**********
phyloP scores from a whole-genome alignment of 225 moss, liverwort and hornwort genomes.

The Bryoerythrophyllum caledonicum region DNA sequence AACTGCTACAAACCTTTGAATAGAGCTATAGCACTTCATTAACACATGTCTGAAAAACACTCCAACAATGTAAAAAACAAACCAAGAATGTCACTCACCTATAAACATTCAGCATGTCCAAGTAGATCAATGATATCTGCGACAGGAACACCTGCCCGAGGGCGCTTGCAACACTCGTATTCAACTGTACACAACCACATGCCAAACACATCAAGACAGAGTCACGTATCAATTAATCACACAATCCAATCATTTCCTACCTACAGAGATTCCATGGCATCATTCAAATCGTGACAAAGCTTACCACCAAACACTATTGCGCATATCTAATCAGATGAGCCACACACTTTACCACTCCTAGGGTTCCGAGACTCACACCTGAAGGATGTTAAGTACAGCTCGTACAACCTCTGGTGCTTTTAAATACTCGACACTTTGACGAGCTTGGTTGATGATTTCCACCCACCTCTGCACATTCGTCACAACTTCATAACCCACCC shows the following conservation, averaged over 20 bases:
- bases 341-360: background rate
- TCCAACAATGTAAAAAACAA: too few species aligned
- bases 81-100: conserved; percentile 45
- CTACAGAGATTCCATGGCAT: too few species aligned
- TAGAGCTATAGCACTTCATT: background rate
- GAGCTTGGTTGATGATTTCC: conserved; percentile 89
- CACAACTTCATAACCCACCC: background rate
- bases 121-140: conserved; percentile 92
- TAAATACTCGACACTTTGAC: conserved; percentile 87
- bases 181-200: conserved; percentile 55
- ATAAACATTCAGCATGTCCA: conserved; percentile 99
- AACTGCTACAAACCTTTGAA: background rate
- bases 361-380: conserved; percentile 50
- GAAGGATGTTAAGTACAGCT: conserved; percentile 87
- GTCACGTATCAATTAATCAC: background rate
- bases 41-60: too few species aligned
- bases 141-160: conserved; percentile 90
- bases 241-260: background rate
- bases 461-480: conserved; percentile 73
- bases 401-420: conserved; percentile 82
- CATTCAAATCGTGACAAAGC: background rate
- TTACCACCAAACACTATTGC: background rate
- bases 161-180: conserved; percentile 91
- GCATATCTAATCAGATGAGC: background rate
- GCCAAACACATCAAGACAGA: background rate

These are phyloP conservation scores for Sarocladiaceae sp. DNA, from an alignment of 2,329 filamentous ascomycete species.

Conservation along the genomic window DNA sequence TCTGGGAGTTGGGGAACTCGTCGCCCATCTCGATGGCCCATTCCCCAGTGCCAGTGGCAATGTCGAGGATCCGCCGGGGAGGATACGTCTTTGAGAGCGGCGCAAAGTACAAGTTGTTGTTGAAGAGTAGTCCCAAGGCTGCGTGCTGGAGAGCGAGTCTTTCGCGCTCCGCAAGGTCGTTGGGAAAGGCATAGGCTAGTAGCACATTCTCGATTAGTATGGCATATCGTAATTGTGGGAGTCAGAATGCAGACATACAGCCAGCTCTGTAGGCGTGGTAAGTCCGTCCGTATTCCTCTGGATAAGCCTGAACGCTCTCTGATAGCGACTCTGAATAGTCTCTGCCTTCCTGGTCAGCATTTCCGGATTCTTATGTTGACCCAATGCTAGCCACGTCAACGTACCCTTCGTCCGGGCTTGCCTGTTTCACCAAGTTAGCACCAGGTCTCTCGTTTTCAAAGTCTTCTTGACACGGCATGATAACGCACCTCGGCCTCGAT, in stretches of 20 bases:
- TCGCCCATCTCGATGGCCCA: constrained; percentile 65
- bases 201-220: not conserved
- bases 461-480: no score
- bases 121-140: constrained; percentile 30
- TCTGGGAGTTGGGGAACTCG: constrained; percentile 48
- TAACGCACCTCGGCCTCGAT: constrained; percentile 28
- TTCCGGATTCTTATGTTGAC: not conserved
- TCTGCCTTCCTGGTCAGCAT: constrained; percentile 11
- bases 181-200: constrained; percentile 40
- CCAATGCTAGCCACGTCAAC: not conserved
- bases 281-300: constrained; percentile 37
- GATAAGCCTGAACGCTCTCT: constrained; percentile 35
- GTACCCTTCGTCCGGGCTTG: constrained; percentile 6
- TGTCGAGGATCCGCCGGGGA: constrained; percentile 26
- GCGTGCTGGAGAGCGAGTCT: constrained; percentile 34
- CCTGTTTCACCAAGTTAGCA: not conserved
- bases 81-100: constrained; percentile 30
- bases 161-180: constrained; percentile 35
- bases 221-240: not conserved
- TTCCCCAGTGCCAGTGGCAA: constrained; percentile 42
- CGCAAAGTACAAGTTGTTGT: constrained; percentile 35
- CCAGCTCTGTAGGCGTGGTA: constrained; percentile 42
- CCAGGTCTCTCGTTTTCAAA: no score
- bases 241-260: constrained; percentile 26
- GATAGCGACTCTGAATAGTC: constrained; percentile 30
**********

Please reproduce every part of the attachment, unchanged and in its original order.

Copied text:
phyloP scores from a whole-genome alignment of 225 moss, liverwort and hornwort genomes.

The Bryoerythrophyllum caledonicum region DNA sequence AACTGCTACAAACCTTTGAATAGAGCTATAGCACTTCATTAACACATGTCTGAAAAACACTCCAACAATGTAAAAAACAAACCAAGAATGTCACTCACCTATAAACATTCAGCATGTCCAAGTAGATCAATGATATCTGCGACAGGAACACCTGCCCGAGGGCGCTTGCAACACTCGTATTCAACTGTACACAACCACATGCCAAACACATCAAGACAGAGTCACGTATCAATTAATCACACAATCCAATCATTTCCTACCTACAGAGATTCCATGGCATCATTCAAATCGTGACAAAGCTTACCACCAAACACTATTGCGCATATCTAATCAGATGAGCCACACACTTTACCACTCCTAGGGTTCCGAGACTCACACCTGAAGGATGTTAAGTACAGCTCGTACAACCTCTGGTGCTTTTAAATACTCGACACTTTGACGAGCTTGGTTGATGATTTCCACCCACCTCTGCACATTCGTCACAACTTCATAACCCACCC shows the following conservation, averaged over 20 bases:
- bases 341-360: background rate
- TCCAACAATGTAAAAAACAA: too few species aligned
- bases 81-100: conserved; percentile 45
- CTACAGAGATTCCATGGCAT: too few species aligned
- TAGAGCTATAGCACTTCATT: background rate
- GAGCTTGGTTGATGATTTCC: conserved; percentile 89
- CACAACTTCATAACCCACCC: background rate
- bases 121-140: conserved; percentile 92
- TAAATACTCGACACTTTGAC: conserved; percentile 87
- bases 181-200: conserved; percentile 55
- ATAAACATTCAGCATGTCCA: conserved; percentile 99
- AACTGCTACAAACCTTTGAA: background rate
- bases 361-380: conserved; percentile 50
- GAAGGATGTTAAGTACAGCT: conserved; percentile 87
- GTCACGTATCAATTAATCAC: background rate
- bases 41-60: too few species aligned
- bases 141-160: conserved; percentile 90
- bases 241-260: background rate
- bases 461-480: conserved; percentile 73
- bases 401-420: conserved; percentile 82
- CATTCAAATCGTGACAAAGC: background rate
- TTACCACCAAACACTATTGC: background rate
- bases 161-180: conserved; percentile 91
- GCATATCTAATCAGATGAGC: background rate
- GCCAAACACATCAAGACAGA: background rate

These are phyloP conservation scores for Sarocladiaceae sp. DNA, from an alignment of 2,329 filamentous ascomycete species.

Conservation along the genomic window DNA sequence TCTGGGAGTTGGGGAACTCGTCGCCCATCTCGATGGCCCATTCCCCAGTGCCAGTGGCAATGTCGAGGATCCGCCGGGGAGGATACGTCTTTGAGAGCGGCGCAAAGTACAAGTTGTTGTTGAAGAGTAGTCCCAAGGCTGCGTGCTGGAGAGCGAGTCTTTCGCGCTCCGCAAGGTCGTTGGGAAAGGCATAGGCTAGTAGCACATTCTCGATTAGTATGGCATATCGTAATTGTGGGAGTCAGAATGCAGACATACAGCCAGCTCTGTAGGCGTGGTAAGTCCGTCCGTATTCCTCTGGATAAGCCTGAACGCTCTCTGATAGCGACTCTGAATAGTCTCTGCCTTCCTGGTCAGCATTTCCGGATTCTTATGTTGACCCAATGCTAGCCACGTCAACGTACCCTTCGTCCGGGCTTGCCTGTTTCACCAAGTTAGCACCAGGTCTCTCGTTTTCAAAGTCTTCTTGACACGGCATGATAACGCACCTCGGCCTCGAT, in stretches of 20 bases:
- TCGCCCATCTCGATGGCCCA: constrained; percentile 65
- bases 201-220: not conserved
- bases 461-480: no score
- bases 121-140: constrained; percentile 30
- TCTGGGAGTTGGGGAACTCG: constrained; percentile 48
- TAACGCACCTCGGCCTCGAT: constrained; percentile 28
- TTCCGGATTCTTATGTTGAC: not conserved
- TCTGCCTTCCTGGTCAGCAT: constrained; percentile 11
- bases 181-200: constrained; percentile 40
- CCAATGCTAGCCACGTCAAC: not conserved
- bases 281-300: constrained; percentile 37
- GATAAGCCTGAACGCTCTCT: constrained; percentile 35
- GTACCCTTCGTCCGGGCTTG: constrained; percentile 6
- TGTCGAGGATCCGCCGGGGA: constrained; percentile 26
- GCGTGCTGGAGAGCGAGTCT: constrained; percentile 34
- CCTGTTTCACCAAGTTAGCA: not conserved
- bases 81-100: constrained; percentile 30
- bases 161-180: constrained; percentile 35
- bases 221-240: not conserved
- TTCCCCAGTGCCAGTGGCAA: constrained; percentile 42
- CGCAAAGTACAAGTTGTTGT: constrained; percentile 35
- CCAGCTCTGTAGGCGTGGTA: constrained; percentile 42
- CCAGGTCTCTCGTTTTCAAA: no score
- bases 241-260: constrained; percentile 26
- GATAGCGACTCTGAATAGTC: constrained; percentile 30